Since the beginning of the year, I’ve been honing my ‘Modern Improv’ techniques on some exciting quilt projects. You may recall, several Cheryl Arkison workshops, which were crazy fast-paced fun. Then, the more relaxed session with Tina Michalik, who taught an easily scalable Improv block and quilt design. Now with my mindset primed, I recently began another ‘Improv Journey’ that will undoubtedly keep me busy well into the next year and beyond!
Improvisational Quilting isn’t new by any stretch of the imagination. Quilts have been sewn without patterns from clothing scraps and remnants for many years. However, Ms Sherri Lynn Wood recently published a book directing modern quilters to consider sewing quilts using ‘scores’ and parameters instead of patterns and rulers.Working without a set pattern makes me particularly giddy after focusing on my traditional Shaded 4-Patch and Carpenters Wheel projects in previous years. My life has been a blur of HSTs (half square triangles) for SO long!
With a small group of like-minded quilters, we dove into the first score: Floating Squares. Each of us had a different approach. One study is monochromatic, another switched up fabrics in different quadrants, while the third is small and luminous. Mine of course, is different.
Right. It seemed like an easy place to begin. Yet, while everyone else worked with squares, I opted for an adaptation right out of the gate. Yes, you guessed it: triangles!
To be fair, my original idea was to sew the equilateral triangles into square-ish blocks. It might’ve even worked. Except that I wasn’t keen on those weird half-triangles in the mix. I contemplated burgundy strips briefly, or burgundy background filler, but the shapes just didn’t speak to me.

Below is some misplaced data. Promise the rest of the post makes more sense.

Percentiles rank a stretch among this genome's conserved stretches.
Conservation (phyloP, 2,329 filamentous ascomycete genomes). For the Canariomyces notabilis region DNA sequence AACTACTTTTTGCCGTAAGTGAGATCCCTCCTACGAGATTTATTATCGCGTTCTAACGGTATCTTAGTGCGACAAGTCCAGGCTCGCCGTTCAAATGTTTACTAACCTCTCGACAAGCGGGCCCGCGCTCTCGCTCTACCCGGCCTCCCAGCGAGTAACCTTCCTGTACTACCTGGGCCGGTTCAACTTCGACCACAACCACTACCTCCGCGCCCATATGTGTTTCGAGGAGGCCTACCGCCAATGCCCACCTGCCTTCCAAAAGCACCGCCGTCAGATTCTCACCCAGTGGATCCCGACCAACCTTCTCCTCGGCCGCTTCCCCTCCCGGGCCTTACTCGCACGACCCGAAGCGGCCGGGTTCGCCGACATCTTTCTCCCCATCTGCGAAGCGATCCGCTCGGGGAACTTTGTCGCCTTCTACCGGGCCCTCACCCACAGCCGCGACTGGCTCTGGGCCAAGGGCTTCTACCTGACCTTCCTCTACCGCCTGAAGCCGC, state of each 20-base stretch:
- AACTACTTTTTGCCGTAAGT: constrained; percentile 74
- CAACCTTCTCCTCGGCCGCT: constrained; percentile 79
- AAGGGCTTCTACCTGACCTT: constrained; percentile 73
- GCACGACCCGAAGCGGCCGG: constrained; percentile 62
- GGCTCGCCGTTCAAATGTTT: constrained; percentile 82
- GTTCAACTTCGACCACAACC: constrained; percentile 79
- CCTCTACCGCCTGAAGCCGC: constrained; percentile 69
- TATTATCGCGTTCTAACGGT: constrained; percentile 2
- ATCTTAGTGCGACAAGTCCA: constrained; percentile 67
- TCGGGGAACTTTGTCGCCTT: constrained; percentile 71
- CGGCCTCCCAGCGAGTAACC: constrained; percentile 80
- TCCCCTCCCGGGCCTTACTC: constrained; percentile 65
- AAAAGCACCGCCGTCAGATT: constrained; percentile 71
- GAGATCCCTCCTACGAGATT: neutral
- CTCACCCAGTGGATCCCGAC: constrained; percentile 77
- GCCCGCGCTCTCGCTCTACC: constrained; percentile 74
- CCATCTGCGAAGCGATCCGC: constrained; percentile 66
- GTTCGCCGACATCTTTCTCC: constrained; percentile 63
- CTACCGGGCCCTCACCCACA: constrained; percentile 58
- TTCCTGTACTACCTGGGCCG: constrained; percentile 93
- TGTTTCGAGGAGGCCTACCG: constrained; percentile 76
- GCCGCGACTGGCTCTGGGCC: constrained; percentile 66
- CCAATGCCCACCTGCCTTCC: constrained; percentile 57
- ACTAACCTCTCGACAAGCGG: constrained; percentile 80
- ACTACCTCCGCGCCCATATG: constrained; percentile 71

I spent the better part of the week puzzling how to fit triangle pegs into square holes, when it dawned on me to just sew them into triangle sections. Leafing through my sketchbook, I found inspiration from Cheryl’s Pinwheel Play workshop where I’d drawn a triangle pyramid, and put my questioning mind at ease.
With my triangle parameter in place, piecing progressed and the puzzle almost assembled itself at times! I’d some triangles already cut and assembled, but often I’d just sew a fabric wedge that fit, and then cut the triangle. Everything seemed to work best when I listened to the fabric without letting my mind over-design.
As I worked, piecing these curious triangle rows, I started to consider how to make the flip side just as fun. Looking over what was left, I found many little pieces and just enough burgundy to finish. It also occurred to me that I might need Prairie Points! 😉
Once both sides and Prairie Points are finished, it’s time for a quilty sammich! Very often, Shiitake will supervise the assembly process from my lap. Good kitty!Here’s the tricky part: I make an integrated hanging sleeve so it will be completely reversible and displayable to boot. Sorry there’s no process photos, but when I ‘pillow-top’ a quilt with Prairie Points, it’s fairly easy to make the sleeve and sew it at the top edge first. Skipping the sleeve opening, I sew the sammich down and around until I reach the other end of the sleeve. I check that I’ve caught all the Points, trim the bulky corners and flip it right-side out. (This rather looks like I’m trimming dinosaur claws, doesn’t it?)Anywho, as I’m hand-quilting, Shiitake has decided to check out my big stitch.
to be continued…